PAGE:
Google X Laboratory scientists have worked on a simulation of the human brain for the last few years, and now they are using it to indentify cats.
According to The New York Times, Google researchers created “one of the largest neural networks for machine learning by connecting 16,000 computer processors, which they turned loose on the Internet to learn on its own.” More specifically, Google turned the “brain” to 10 million images found in YouTube videos about cats:
The neural network taught itself to recognize cats, which is actually no frivolous activity. This week the researchers will present the results of their work at a conference in Edinburgh, Scotland. The Google scientists and programmers will note that while it is hardly news that the Internet is full of cat videos, the simulation nevertheless surprised them. It performed far better than any previous effort by roughly doubling its accuracy in recognizing objects in a challenging list of 20,000 distinct items.
The research is representative of a new generation of computer science that is exploiting the falling cost of computing and the availability of huge clusters of computers in giant data centers. It is leading to significant advances in areas as diverse as machine vision and perception, speech recognition and language translation.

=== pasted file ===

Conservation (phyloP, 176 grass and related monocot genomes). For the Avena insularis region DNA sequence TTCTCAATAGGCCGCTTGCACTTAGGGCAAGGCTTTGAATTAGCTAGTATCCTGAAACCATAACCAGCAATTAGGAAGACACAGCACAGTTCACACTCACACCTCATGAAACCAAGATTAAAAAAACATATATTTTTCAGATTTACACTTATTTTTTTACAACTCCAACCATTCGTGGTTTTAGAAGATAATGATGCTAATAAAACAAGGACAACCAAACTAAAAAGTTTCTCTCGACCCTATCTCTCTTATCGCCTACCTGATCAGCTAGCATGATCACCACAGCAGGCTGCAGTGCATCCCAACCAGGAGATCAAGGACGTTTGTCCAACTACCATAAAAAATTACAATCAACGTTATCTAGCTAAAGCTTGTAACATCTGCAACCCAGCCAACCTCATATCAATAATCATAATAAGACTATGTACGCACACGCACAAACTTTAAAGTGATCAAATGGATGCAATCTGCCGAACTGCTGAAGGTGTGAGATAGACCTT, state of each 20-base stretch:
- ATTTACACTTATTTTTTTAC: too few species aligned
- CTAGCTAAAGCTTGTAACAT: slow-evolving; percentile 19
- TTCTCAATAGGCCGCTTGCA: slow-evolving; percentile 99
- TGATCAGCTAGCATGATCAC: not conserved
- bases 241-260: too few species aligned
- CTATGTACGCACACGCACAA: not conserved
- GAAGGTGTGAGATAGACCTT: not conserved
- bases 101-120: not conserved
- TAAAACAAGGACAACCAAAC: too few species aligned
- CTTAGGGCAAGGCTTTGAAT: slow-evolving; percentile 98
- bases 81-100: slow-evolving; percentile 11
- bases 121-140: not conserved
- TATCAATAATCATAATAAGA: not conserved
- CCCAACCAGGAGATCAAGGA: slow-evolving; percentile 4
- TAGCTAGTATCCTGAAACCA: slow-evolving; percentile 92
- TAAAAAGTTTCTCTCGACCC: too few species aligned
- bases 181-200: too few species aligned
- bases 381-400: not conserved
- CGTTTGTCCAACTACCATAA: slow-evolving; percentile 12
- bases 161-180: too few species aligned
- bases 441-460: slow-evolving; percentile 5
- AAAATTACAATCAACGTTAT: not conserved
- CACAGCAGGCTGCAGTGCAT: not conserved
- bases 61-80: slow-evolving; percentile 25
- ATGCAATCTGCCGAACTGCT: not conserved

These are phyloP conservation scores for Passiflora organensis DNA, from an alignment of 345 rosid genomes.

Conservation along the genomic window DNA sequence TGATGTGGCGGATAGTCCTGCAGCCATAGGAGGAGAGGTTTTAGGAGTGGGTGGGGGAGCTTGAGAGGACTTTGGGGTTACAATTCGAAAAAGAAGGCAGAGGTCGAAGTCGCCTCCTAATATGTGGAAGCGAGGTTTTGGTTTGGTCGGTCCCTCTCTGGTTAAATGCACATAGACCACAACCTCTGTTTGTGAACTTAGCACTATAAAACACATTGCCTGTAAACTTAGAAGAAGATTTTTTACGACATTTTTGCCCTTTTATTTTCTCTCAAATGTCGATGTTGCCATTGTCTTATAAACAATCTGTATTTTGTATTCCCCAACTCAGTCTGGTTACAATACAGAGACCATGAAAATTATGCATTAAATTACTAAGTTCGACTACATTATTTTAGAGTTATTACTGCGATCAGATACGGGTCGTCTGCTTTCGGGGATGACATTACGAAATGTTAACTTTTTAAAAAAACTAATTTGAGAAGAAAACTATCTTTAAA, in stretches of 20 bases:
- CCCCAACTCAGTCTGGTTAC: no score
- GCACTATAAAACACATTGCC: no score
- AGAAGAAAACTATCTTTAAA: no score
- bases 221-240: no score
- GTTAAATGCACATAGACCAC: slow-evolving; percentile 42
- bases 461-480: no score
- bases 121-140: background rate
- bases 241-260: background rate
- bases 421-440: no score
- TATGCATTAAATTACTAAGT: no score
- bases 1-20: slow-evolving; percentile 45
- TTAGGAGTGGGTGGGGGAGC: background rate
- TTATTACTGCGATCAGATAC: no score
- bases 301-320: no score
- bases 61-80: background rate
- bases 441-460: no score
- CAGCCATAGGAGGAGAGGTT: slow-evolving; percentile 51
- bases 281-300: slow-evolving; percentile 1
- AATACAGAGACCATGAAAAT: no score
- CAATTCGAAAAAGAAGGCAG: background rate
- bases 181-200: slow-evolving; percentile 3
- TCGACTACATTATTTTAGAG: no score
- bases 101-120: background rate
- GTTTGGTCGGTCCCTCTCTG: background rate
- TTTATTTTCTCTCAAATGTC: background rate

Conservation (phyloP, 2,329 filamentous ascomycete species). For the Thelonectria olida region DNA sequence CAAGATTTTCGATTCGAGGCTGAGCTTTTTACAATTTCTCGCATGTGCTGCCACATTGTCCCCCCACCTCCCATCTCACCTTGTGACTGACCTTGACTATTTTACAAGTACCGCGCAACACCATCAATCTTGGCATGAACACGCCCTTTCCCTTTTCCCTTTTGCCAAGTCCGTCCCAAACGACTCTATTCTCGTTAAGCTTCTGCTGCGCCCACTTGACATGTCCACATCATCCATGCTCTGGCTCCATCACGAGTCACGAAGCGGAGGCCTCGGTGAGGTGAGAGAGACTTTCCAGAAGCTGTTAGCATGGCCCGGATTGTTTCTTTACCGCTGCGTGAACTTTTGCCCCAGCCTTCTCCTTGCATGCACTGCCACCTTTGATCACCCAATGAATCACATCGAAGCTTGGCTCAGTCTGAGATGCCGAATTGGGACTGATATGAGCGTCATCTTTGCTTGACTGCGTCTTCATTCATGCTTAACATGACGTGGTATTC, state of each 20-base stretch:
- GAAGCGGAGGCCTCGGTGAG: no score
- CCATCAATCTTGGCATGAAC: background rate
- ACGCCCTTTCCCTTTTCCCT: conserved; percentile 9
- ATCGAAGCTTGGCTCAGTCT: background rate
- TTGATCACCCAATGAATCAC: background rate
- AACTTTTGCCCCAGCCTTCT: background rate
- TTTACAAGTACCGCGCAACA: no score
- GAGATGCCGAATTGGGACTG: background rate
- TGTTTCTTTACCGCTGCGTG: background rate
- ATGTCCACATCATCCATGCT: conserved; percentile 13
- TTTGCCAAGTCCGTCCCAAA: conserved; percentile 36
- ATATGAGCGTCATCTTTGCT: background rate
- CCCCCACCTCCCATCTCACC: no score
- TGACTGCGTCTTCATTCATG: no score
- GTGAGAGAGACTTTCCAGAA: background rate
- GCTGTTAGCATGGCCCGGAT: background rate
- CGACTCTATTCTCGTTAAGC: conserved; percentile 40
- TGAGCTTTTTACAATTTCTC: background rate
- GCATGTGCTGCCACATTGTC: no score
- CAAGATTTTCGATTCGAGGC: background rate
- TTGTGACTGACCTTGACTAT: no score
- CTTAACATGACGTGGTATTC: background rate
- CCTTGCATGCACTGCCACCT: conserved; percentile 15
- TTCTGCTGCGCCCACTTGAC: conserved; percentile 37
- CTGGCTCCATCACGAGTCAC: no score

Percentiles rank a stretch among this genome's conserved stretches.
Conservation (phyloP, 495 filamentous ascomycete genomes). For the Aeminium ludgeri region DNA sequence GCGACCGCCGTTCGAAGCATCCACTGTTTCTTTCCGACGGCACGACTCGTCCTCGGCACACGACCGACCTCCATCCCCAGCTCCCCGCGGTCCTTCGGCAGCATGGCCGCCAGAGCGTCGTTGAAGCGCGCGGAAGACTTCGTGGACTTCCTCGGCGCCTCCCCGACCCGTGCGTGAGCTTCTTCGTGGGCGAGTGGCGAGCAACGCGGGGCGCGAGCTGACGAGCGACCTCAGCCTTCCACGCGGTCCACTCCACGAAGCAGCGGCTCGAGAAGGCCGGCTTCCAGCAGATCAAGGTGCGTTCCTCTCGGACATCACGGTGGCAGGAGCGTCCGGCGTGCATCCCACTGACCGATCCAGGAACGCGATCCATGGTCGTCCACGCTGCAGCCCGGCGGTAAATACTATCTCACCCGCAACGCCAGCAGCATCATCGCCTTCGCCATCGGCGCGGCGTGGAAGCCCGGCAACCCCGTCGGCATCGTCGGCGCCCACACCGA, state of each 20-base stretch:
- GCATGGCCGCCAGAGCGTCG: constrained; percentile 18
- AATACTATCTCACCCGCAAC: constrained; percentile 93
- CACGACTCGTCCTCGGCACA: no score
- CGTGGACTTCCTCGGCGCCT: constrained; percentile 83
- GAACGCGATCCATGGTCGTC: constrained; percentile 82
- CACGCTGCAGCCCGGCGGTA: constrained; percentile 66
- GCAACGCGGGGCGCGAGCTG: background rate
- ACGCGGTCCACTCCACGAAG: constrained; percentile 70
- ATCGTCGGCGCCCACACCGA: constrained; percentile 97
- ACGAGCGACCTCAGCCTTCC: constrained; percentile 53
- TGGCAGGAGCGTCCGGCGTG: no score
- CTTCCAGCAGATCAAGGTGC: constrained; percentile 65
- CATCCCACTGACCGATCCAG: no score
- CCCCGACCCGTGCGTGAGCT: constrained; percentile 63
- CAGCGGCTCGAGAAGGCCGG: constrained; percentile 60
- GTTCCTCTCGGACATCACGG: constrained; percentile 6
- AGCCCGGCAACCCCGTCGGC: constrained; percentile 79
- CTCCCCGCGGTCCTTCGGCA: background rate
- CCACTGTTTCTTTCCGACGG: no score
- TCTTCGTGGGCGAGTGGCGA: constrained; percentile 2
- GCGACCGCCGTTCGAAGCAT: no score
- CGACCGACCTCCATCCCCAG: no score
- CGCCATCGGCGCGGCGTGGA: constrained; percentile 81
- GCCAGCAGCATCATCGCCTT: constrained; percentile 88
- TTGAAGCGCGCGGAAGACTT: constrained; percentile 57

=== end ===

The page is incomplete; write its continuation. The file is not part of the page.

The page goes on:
Google’s brain eventually constructed a digital patchwork of a cat by cropping general features from the millions of images that it identified. The method could eventually prove useful in image search, speech recognition, and language translation. The Googlers maintained caution, however, about whether their research is, as The New York Times put it, “the holy grail of machines that can teach themselves.”
The research project is no longer a part of Google X laboratory, but rather search business and related services.
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